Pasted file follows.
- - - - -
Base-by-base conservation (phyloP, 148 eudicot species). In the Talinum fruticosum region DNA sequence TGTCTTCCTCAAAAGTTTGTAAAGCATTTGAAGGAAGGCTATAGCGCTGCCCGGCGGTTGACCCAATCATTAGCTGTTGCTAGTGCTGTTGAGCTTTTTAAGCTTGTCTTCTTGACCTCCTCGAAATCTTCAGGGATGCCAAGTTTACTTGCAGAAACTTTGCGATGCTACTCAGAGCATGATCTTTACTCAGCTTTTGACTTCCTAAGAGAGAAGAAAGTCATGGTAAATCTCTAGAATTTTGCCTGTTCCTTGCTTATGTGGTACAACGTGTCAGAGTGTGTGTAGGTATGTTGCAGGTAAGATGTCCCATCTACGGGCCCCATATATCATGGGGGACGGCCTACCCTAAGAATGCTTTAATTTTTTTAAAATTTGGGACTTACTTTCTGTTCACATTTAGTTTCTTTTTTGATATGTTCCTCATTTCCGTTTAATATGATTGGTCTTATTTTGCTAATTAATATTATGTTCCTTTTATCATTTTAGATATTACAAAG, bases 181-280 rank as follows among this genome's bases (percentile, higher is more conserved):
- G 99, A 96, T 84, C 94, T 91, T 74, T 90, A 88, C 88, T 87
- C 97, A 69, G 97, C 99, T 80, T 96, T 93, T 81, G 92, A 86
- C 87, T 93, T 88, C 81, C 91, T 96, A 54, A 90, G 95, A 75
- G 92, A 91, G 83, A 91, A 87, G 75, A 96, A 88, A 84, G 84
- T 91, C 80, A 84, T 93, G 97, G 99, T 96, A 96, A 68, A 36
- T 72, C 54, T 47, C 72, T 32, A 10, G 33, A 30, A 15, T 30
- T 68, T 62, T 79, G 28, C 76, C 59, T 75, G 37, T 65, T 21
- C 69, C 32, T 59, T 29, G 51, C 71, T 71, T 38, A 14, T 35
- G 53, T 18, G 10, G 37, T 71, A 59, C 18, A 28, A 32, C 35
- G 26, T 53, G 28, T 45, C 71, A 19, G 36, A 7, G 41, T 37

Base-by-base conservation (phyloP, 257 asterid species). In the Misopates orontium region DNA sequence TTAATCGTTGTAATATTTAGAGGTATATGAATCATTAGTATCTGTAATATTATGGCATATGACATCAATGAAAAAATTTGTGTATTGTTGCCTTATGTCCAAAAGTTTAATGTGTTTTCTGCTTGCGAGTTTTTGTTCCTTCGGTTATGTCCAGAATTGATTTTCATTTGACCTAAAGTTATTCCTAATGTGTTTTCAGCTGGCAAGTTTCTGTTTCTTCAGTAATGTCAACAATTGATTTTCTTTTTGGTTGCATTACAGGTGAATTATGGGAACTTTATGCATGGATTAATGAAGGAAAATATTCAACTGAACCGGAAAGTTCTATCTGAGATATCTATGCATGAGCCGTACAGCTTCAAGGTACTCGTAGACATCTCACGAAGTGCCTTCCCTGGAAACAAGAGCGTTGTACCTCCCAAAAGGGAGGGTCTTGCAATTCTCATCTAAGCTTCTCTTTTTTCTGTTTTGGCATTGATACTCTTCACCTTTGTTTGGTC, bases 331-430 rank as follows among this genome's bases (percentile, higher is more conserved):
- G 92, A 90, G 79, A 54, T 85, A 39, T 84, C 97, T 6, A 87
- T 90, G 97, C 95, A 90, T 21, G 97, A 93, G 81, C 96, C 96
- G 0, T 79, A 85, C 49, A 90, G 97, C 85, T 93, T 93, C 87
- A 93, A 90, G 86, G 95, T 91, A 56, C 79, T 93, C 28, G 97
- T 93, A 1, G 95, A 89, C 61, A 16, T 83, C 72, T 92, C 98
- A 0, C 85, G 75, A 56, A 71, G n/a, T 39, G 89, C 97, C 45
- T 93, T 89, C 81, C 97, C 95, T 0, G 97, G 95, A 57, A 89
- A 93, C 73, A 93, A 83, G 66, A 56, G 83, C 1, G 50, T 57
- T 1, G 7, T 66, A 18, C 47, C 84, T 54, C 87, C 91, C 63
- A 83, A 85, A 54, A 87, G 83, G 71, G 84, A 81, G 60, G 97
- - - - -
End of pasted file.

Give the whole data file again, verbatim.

Base-by-base conservation (phyloP, 148 eudicot species). In the Talinum fruticosum region DNA sequence TGTCTTCCTCAAAAGTTTGTAAAGCATTTGAAGGAAGGCTATAGCGCTGCCCGGCGGTTGACCCAATCATTAGCTGTTGCTAGTGCTGTTGAGCTTTTTAAGCTTGTCTTCTTGACCTCCTCGAAATCTTCAGGGATGCCAAGTTTACTTGCAGAAACTTTGCGATGCTACTCAGAGCATGATCTTTACTCAGCTTTTGACTTCCTAAGAGAGAAGAAAGTCATGGTAAATCTCTAGAATTTTGCCTGTTCCTTGCTTATGTGGTACAACGTGTCAGAGTGTGTGTAGGTATGTTGCAGGTAAGATGTCCCATCTACGGGCCCCATATATCATGGGGGACGGCCTACCCTAAGAATGCTTTAATTTTTTTAAAATTTGGGACTTACTTTCTGTTCACATTTAGTTTCTTTTTTGATATGTTCCTCATTTCCGTTTAATATGATTGGTCTTATTTTGCTAATTAATATTATGTTCCTTTTATCATTTTAGATATTACAAAG, bases 181-280 rank as follows among this genome's bases (percentile, higher is more conserved):
- G 99, A 96, T 84, C 94, T 91, T 74, T 90, A 88, C 88, T 87
- C 97, A 69, G 97, C 99, T 80, T 96, T 93, T 81, G 92, A 86
- C 87, T 93, T 88, C 81, C 91, T 96, A 54, A 90, G 95, A 75
- G 92, A 91, G 83, A 91, A 87, G 75, A 96, A 88, A 84, G 84
- T 91, C 80, A 84, T 93, G 97, G 99, T 96, A 96, A 68, A 36
- T 72, C 54, T 47, C 72, T 32, A 10, G 33, A 30, A 15, T 30
- T 68, T 62, T 79, G 28, C 76, C 59, T 75, G 37, T 65, T 21
- C 69, C 32, T 59, T 29, G 51, C 71, T 71, T 38, A 14, T 35
- G 53, T 18, G 10, G 37, T 71, A 59, C 18, A 28, A 32, C 35
- G 26, T 53, G 28, T 45, C 71, A 19, G 36, A 7, G 41, T 37

Base-by-base conservation (phyloP, 257 asterid species). In the Misopates orontium region DNA sequence TTAATCGTTGTAATATTTAGAGGTATATGAATCATTAGTATCTGTAATATTATGGCATATGACATCAATGAAAAAATTTGTGTATTGTTGCCTTATGTCCAAAAGTTTAATGTGTTTTCTGCTTGCGAGTTTTTGTTCCTTCGGTTATGTCCAGAATTGATTTTCATTTGACCTAAAGTTATTCCTAATGTGTTTTCAGCTGGCAAGTTTCTGTTTCTTCAGTAATGTCAACAATTGATTTTCTTTTTGGTTGCATTACAGGTGAATTATGGGAACTTTATGCATGGATTAATGAAGGAAAATATTCAACTGAACCGGAAAGTTCTATCTGAGATATCTATGCATGAGCCGTACAGCTTCAAGGTACTCGTAGACATCTCACGAAGTGCCTTCCCTGGAAACAAGAGCGTTGTACCTCCCAAAAGGGAGGGTCTTGCAATTCTCATCTAAGCTTCTCTTTTTTCTGTTTTGGCATTGATACTCTTCACCTTTGTTTGGTC, bases 331-430 rank as follows among this genome's bases (percentile, higher is more conserved):
- G 92, A 90, G 79, A 54, T 85, A 39, T 84, C 97, T 6, A 87
- T 90, G 97, C 95, A 90, T 21, G 97, A 93, G 81, C 96, C 96
- G 0, T 79, A 85, C 49, A 90, G 97, C 85, T 93, T 93, C 87
- A 93, A 90, G 86, G 95, T 91, A 56, C 79, T 93, C 28, G 97
- T 93, A 1, G 95, A 89, C 61, A 16, T 83, C 72, T 92, C 98
- A 0, C 85, G 75, A 56, A 71, G n/a, T 39, G 89, C 97, C 45
- T 93, T 89, C 81, C 97, C 95, T 0, G 97, G 95, A 57, A 89
- A 93, C 73, A 93, A 83, G 66, A 56, G 83, C 1, G 50, T 57
- T 1, G 7, T 66, A 18, C 47, C 84, T 54, C 87, C 91, C 63
- A 83, A 85, A 54, A 87, G 83, G 71, G 84, A 81, G 60, G 97